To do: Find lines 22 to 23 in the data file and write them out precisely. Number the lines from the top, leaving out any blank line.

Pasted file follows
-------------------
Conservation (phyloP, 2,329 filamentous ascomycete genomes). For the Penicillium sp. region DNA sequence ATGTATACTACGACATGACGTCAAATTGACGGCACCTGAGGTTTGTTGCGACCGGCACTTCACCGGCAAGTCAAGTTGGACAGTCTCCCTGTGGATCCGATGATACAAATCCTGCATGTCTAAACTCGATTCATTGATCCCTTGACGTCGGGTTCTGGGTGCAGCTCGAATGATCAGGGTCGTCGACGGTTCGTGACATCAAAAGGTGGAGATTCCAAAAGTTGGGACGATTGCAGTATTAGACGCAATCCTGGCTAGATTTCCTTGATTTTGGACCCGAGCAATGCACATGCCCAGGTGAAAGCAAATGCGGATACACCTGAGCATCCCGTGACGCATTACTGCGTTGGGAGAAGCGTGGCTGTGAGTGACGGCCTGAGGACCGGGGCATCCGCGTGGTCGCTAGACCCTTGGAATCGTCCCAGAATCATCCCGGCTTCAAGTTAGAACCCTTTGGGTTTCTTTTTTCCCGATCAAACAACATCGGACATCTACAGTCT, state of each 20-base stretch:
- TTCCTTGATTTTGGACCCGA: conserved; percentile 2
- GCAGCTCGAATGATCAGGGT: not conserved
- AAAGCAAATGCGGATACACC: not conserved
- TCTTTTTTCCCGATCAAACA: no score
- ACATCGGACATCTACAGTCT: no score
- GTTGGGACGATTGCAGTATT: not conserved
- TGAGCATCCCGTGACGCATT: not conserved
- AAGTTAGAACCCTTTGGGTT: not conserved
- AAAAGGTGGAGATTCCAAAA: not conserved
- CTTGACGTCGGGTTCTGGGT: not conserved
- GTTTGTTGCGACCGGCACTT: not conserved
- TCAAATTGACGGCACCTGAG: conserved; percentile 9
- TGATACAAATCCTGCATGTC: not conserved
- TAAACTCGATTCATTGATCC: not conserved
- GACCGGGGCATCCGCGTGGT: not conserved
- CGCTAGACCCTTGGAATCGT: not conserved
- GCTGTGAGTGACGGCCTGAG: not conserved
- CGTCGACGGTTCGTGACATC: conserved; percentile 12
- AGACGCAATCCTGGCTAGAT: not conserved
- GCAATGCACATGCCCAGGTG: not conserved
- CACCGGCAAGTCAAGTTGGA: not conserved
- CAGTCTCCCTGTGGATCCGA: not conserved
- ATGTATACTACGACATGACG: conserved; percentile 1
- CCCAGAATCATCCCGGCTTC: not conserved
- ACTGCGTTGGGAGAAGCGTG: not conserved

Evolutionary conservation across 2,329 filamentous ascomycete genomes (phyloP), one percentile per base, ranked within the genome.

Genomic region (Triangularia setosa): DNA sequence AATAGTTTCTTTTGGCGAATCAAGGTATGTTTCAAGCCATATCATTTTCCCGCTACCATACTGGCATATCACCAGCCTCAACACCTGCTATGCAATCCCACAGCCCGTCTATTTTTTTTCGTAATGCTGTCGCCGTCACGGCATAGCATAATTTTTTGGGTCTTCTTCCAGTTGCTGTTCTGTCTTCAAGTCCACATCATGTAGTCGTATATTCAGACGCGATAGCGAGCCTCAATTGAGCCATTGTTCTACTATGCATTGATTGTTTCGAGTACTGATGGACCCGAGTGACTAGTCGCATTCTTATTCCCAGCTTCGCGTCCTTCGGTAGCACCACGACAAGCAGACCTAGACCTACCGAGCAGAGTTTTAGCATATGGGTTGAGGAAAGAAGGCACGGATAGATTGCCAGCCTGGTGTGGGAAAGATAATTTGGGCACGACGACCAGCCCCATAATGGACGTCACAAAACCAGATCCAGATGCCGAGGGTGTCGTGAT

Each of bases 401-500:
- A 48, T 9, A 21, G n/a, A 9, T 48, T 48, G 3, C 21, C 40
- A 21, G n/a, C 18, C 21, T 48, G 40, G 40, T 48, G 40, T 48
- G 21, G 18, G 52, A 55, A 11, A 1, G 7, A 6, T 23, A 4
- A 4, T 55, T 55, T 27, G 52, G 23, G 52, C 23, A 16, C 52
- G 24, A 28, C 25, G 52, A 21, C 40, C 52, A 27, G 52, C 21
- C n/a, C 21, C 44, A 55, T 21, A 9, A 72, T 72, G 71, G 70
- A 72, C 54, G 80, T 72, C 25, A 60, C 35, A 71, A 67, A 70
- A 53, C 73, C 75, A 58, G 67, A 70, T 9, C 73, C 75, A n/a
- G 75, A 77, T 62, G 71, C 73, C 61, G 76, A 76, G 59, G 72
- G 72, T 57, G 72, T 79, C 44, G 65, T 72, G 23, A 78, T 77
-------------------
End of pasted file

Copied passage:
- CACCGGCAAGTCAAGTTGGA: not conserved
- CAGTCTCCCTGTGGATCCGA: not conserved